The survey noted variances based on the geographic location of the church, the degree of educational attainment obtained by the pastors, their ages and the sizes of their churches.
Pastors in the Northeast (75%) were most likely to serve at churche that let women serve as pastors, along with 60% of pastors with a master's degree, 60% of pastors aged 65 and older, 59% of pastors between the ages of 55 and 64 and 66% of pastors leading churches with less than 50 members.
On the other hand, less than half of pastors between the ages of 18 and 44 (49%), pastors with a bachelor's degree (46%), pastors leading congregations with attendance ranging from 100 to 249 (46%) and those with more than 250 congregants (41%) say their churches allow women pastors.
Similarly, pastors in the Northeast (77%) and Midwest (69%) are more likely than their counterparts in the South (56%) to say their churches allow female deacons.
Pastors with a master's degree (69%) were also more likely than those with a bachelor's degree (68%) or no college degree at all (56%) to represent churches permitting women to serve as deacons. Leaders of small churches with less than 50 attendees (71%) were also more inclined to say their churches allow women to serve as deacons than pastors of churches with 100 or more attendees (59%).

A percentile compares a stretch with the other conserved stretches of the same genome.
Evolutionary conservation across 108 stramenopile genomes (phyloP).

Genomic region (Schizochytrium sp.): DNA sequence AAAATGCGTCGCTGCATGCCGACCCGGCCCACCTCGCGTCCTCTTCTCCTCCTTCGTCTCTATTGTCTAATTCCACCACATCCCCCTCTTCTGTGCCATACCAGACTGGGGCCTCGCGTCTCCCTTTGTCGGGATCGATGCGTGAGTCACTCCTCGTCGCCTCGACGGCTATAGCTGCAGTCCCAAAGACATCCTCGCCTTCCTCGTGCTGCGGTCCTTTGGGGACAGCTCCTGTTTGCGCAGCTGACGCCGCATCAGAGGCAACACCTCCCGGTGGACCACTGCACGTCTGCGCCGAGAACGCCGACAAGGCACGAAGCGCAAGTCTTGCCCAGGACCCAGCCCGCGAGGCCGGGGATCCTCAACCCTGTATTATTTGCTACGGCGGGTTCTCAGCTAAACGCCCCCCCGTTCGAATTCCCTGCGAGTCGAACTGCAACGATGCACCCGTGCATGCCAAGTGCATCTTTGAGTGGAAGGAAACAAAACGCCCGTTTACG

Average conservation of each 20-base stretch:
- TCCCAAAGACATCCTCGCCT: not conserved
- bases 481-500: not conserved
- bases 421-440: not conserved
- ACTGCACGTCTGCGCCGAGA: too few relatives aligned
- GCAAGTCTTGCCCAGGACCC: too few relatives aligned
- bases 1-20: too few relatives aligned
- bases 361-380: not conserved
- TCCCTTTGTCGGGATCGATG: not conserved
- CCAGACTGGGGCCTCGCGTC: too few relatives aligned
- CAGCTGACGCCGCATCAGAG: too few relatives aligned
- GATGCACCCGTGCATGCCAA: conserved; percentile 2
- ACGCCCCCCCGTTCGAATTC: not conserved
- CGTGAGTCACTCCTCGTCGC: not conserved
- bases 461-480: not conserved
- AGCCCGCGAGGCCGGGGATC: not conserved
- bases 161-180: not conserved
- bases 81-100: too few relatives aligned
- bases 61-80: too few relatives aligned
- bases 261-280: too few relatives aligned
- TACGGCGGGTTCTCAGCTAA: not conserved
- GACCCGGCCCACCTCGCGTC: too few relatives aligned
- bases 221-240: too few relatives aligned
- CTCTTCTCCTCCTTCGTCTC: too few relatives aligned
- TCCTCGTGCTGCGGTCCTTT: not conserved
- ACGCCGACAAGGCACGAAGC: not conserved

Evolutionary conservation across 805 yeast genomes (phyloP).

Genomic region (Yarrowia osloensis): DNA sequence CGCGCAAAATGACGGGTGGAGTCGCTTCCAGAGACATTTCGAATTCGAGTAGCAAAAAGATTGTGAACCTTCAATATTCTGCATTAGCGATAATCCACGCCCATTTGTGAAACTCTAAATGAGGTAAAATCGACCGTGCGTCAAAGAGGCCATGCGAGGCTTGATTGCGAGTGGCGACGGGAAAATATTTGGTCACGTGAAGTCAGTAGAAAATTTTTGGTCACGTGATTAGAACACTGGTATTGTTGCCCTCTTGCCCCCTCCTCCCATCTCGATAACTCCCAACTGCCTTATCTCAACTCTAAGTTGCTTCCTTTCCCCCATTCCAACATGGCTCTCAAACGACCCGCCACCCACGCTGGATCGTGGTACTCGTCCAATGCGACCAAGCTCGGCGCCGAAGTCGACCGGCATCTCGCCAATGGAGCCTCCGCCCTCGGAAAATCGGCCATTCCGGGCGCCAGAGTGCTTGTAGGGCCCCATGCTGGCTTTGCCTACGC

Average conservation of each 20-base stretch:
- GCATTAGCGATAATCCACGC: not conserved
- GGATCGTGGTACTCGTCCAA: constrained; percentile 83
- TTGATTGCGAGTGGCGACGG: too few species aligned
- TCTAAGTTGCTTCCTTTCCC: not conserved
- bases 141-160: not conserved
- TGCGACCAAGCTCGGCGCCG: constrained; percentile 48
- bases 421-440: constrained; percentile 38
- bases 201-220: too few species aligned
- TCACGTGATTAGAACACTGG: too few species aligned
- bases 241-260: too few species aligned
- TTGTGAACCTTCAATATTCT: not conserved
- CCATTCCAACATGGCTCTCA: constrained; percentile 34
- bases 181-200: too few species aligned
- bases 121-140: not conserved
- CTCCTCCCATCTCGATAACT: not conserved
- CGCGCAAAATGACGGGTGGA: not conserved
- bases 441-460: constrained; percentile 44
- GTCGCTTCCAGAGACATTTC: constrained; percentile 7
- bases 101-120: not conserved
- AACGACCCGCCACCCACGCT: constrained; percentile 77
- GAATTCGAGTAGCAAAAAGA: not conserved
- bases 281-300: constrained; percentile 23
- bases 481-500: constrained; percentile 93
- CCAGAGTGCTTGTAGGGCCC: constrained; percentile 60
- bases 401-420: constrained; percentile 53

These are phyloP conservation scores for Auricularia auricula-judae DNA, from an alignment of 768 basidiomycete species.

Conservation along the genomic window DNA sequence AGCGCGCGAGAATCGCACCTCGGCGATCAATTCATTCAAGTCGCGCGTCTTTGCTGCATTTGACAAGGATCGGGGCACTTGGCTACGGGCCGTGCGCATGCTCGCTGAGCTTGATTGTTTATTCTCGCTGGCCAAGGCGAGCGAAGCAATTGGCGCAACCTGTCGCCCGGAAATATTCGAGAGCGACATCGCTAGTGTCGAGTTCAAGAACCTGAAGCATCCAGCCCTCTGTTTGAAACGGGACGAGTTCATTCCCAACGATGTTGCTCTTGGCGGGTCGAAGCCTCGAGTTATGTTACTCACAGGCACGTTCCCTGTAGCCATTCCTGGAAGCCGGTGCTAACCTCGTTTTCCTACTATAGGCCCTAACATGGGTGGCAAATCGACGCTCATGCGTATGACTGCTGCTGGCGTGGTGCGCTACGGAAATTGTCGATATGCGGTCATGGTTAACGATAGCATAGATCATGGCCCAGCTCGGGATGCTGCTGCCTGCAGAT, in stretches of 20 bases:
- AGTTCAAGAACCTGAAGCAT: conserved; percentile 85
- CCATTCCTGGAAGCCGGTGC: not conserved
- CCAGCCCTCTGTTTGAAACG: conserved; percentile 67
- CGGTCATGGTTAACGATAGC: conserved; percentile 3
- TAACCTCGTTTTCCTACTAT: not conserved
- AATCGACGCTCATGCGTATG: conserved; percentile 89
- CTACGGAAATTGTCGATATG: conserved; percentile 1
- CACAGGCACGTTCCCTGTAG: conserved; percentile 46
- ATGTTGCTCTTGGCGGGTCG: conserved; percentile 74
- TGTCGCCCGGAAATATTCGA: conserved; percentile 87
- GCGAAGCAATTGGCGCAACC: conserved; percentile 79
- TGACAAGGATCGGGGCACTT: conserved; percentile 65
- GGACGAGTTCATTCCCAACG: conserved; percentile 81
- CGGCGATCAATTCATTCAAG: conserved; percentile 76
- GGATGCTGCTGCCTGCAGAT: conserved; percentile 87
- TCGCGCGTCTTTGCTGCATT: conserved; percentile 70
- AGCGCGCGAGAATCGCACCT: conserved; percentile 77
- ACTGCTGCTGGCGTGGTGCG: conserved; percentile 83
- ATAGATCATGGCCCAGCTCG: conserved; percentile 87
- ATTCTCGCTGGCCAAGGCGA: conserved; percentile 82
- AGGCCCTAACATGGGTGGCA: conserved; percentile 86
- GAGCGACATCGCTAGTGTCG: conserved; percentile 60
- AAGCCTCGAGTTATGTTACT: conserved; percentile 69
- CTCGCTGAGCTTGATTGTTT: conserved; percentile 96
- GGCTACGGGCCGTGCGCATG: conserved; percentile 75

Ninety-one percent of pastors with master's degrees represent churches allowing women to minister to teenagers compared to 85% of pastors with bachelor's degrees. At the same time, 92% of pastors leading congregations between 50 and 99 members say their churches permit women to serve in such roles compared to 85% of pastors with congregations of 250 or more.
Older pastors were more likely than their younger counterparts to lead churches allowing women to serve as coed adult Bible study teachers, with 89% of pastors between the ages of 55 and 64, 87% of pastors aged 65 and older and 80% of pastors between the ages of 18 and 44 leading churches allowing women to serve in that role. Pastors in the Northeast (89%) were likelier than those in the Midwest (81%) to say the same.
The survey also identified pastors between the ages of 55 and 64 as the most likely group to say their churches allow women to minister to children (97%) and pastors without a college degree as the least likely group to say their churches permit female committee leaders (82%).